After they awaken, Curtis reluctantly removes his gas mask, prompted by Samantha. They go to open the shelter doors, but he still hears a storm outside. His wife implores him that there's no storm and that he needs to open the door. After a tense standoff, Curtis throws open the doors into the blinding sun; a strong-but-bearable storm has passed, and neighbors are cleaning up broken tree limbs and other yard debris as power company trucks restore electricity along the street.

A psychiatrist advises the couple to go through with their planned, annual beach vacation; but, that Curtis will need to get psychiatric care in a facility -- away from his family -- upon their return. At Myrtle Beach, while Curtis is building sand castles with Hannah, she signs the word "storm". As Samantha exits their beachhouse, the thick, oily rain that Curtis spoke of begins to fall, staining her outstretched hand. Sam looks up to a bigger version of the ominous storm clouds Curtis had seen, massing over the ocean; tornado-like waterspouts reach down to the ocean's surface, and the tide pulls back as a tsunami looms in the distance. Curtis and Sam exchange knowing glances, then Curtis seeks shelter inside the beachhouse with Hannah -- and has to urge his stunned wife to do the same.[4]

Cast[edit]

Release[edit]

Take Shelter premiered in January 2011 at the Sundance Film Festival, and Sony Pictures Classics acquired rights to distribute the film in North America, Latin America, Australia, and New Zealand.[5] The film also screened in May 2011 at the Cannes Film Festival, where it won the 50th Critics' Week Grand Prix.[6] It also received the Fipresci award from the International Federation of Film Critics, sharing it with Le Havre and The Minister.[7] In September 2011, Take Shelter was shown at the 37th Deauville American Film Festival, where it beat 13 other contenders to win the festival's grand prize.[8] Later in September, Take Shelter was shown at the 2011 Toronto Film Festival[9][10] and at the 7th Zurich Film Festival, where it was awarded as the best International Feature Film.[11][12]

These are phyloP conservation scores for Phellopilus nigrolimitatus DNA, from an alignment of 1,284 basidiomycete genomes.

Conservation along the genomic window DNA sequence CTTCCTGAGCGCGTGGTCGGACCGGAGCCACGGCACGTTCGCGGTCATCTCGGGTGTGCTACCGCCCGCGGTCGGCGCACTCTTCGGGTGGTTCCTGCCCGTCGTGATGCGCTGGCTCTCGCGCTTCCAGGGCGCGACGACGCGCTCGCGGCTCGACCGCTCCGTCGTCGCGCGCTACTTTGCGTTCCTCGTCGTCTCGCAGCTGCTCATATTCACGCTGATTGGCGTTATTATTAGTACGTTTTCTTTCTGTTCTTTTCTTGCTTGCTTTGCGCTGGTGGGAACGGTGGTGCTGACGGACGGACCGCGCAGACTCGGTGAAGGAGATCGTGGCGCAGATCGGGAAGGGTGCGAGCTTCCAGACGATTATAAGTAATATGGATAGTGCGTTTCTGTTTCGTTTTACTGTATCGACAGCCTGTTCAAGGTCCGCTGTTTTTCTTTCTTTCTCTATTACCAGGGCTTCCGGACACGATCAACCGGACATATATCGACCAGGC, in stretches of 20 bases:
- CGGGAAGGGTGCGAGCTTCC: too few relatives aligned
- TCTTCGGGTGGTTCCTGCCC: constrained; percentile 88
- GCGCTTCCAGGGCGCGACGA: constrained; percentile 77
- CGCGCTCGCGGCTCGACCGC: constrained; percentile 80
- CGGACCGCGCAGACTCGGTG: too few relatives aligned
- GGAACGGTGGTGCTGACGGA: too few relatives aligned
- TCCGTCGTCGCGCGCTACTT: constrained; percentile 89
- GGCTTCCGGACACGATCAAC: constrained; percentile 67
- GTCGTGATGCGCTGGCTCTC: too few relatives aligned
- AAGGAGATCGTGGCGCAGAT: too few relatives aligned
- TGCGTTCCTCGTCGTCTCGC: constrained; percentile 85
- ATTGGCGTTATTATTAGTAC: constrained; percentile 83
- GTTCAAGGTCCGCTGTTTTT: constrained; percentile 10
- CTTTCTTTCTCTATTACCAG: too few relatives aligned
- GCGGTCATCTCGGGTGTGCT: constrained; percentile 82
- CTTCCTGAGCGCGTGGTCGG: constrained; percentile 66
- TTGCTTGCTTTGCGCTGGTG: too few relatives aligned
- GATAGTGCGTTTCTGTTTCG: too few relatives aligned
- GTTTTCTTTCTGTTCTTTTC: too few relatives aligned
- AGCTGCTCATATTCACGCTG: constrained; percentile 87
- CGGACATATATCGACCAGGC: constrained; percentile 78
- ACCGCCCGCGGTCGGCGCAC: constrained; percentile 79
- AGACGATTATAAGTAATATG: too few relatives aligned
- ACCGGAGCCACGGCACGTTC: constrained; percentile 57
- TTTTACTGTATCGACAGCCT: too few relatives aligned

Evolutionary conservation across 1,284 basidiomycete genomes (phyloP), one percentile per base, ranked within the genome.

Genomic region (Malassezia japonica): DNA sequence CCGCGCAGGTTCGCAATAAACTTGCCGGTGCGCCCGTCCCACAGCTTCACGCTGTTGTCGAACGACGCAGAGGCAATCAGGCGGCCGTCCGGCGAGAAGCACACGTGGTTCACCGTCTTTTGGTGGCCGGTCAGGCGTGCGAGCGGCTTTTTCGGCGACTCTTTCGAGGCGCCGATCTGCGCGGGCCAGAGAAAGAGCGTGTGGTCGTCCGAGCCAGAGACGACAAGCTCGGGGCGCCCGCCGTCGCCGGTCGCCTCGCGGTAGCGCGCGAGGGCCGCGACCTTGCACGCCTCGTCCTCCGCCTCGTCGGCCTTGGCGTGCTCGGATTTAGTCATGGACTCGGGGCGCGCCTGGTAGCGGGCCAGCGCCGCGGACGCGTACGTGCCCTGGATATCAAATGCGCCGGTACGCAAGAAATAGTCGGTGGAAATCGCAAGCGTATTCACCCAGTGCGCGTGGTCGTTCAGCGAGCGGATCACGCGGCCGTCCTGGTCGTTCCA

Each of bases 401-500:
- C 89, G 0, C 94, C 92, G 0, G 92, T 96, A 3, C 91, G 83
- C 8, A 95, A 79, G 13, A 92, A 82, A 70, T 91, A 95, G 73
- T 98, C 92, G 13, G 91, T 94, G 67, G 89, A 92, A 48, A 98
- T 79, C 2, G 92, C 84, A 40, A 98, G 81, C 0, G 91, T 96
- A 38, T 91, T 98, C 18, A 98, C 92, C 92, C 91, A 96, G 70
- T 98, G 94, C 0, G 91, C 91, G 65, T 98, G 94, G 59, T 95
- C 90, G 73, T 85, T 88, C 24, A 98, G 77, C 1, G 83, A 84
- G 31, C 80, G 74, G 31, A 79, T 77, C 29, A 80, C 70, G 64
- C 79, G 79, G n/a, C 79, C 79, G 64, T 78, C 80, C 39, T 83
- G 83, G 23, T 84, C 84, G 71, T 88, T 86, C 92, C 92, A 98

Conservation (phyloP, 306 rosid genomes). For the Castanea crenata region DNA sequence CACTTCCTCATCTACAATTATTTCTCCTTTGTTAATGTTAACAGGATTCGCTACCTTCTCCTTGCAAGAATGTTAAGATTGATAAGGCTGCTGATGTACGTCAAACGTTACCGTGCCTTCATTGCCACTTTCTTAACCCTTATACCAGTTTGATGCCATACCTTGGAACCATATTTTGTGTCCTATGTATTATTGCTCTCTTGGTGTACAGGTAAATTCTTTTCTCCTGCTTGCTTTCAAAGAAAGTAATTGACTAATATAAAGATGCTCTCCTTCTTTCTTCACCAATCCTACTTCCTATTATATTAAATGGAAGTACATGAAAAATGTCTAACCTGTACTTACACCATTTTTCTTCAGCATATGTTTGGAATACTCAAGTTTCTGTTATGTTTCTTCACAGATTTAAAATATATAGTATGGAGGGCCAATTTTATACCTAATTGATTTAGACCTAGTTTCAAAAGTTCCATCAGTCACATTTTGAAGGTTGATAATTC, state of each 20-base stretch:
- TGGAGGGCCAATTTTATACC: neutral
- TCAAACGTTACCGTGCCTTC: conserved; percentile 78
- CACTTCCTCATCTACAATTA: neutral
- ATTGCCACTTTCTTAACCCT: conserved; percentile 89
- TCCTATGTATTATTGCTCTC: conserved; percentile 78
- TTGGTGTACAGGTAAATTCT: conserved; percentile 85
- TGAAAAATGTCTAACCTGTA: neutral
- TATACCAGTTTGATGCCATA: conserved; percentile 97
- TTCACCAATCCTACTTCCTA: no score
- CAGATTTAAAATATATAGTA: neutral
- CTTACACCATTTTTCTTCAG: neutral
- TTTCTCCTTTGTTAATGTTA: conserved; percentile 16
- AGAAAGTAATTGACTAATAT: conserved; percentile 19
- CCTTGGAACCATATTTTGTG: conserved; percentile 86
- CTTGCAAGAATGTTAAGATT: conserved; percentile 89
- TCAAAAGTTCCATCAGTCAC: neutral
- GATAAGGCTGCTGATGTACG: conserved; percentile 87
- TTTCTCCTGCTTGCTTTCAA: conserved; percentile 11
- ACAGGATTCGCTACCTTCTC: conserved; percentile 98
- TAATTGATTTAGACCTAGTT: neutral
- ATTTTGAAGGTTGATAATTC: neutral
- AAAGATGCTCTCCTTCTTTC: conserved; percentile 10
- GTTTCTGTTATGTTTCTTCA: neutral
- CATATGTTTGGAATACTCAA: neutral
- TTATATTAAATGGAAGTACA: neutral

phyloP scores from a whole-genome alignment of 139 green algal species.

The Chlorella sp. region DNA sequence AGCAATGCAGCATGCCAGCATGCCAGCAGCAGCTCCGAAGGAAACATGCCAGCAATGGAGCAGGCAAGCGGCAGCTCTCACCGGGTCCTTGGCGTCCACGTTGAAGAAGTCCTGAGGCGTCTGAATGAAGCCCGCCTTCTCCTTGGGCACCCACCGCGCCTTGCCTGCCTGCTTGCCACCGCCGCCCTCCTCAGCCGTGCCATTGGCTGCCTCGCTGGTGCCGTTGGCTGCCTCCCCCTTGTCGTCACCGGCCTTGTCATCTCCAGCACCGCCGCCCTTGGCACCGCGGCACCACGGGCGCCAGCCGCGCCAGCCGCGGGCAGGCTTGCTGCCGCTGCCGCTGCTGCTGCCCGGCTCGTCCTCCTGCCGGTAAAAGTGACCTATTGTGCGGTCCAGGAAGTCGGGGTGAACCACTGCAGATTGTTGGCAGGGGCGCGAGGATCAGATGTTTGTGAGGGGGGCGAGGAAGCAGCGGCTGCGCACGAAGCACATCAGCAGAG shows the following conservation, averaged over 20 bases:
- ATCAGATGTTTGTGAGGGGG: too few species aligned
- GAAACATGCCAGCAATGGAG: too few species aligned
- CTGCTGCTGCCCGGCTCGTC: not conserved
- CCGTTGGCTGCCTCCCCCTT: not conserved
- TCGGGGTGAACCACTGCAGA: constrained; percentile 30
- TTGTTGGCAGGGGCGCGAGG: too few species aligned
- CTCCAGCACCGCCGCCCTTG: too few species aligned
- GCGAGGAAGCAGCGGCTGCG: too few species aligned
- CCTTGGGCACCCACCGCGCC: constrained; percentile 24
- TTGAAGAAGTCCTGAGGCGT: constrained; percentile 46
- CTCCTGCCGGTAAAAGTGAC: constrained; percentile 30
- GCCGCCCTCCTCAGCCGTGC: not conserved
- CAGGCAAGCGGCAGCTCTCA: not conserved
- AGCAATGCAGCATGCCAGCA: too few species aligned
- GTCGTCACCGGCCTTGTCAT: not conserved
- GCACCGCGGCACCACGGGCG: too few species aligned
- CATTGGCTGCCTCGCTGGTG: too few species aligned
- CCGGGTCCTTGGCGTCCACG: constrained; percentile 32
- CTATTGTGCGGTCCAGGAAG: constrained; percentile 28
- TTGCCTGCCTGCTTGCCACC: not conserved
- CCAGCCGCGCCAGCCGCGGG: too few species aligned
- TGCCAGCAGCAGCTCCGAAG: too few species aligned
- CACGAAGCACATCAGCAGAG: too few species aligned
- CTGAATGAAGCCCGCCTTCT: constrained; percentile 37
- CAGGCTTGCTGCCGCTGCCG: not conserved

The film had a limited release in New York and Los Angeles on September 30, 2011.[13]

Critical reception[edit]

Take Shelter received positive reviews and has a rating of 92% on Rotten Tomatoes based on 151 reviews with an average score of 8.1 out of 10. The consensus states "Michael Shannon gives a powerhouse performance and the purposefully subtle filmmaking creates a perfect blend of drama, terror, and dread."[14] The film also has a score of 85 out of 100 on Metacritic based on 33 reviews indicating "universal acclaim".[15] Roger Ebert of the Chicago Sun-Times gave the film 4 out of 4 stars.[16]

References[edit]

  1. ^ "Take Shelter (15)". British Board of Film Classification. 2011-10-18. Retrieved 2011-10-18. 
  2. ^ http://www.boxofficemojo.com/movies/?id=takeshelter.htm
  3. ^ http://www.boxofficemojo.com/movies/?id=takeshelter.htm
  4. ^ "Take Shelter". ComingSoon.net. Retrieved September 28, 2011. 
  5. ^ Cox, Gordon (January 18, 2011). "Sony snaps up 'Take Shelter' at Sundance". Variety. 
  6. ^ Keslassy, Elsa (May 19, 2011). "'Take Shelter' wins Critics' Week". Variety. 
  7. ^ Hopewell, John (May 21, 2011). "'Le Havre' win top Fipresci crits' award". Variety. 
  8. ^ Keslassy, Elsa (September 11, 2011). "'Shelter' finds room at top". Variety. 
  9. ^ Feinberg, Scott (September 18, 2011). "Toronto 2011: 'Where Do We Go Now?' Wins Audience Award". The Hollywood Reporter. 
  10. ^ Lambert, Christine (2011), "Take Shelter TIFF premiere photos", DigitalHit.com, retrieved 2012-04-05 
  11. ^ "Zurich Film Festival". Zff.com. Retrieved 2014-04-24. 
  12. ^ "Zurich Film Festival". Zff.com. 2014-02-24. Retrieved 2014-04-24. 
  13. ^ O'Hehir, Andrew (September 27, 2011). "Jessica Chastain: The dazzling redhead who's suddenly everywhere". Salon.com. Retrieved September 28, 2011. 'Take Shelter' opens Sept. 30 in New York and Los Angeles, with wider national release to follow. 
  14. ^ "Take Shelter". Rotten Tomatoes. Retrieved November 28, 2011. 
  15. ^ "Take Shelter". Metacritic. Retrieved November 28, 2011. 
  16. ^ Ebert, Roger (2011-10-05). "Take Shelter". Rogerebert.com. Chicago Sun-Times. Retrieved 2013-07-19. 

External links[edit]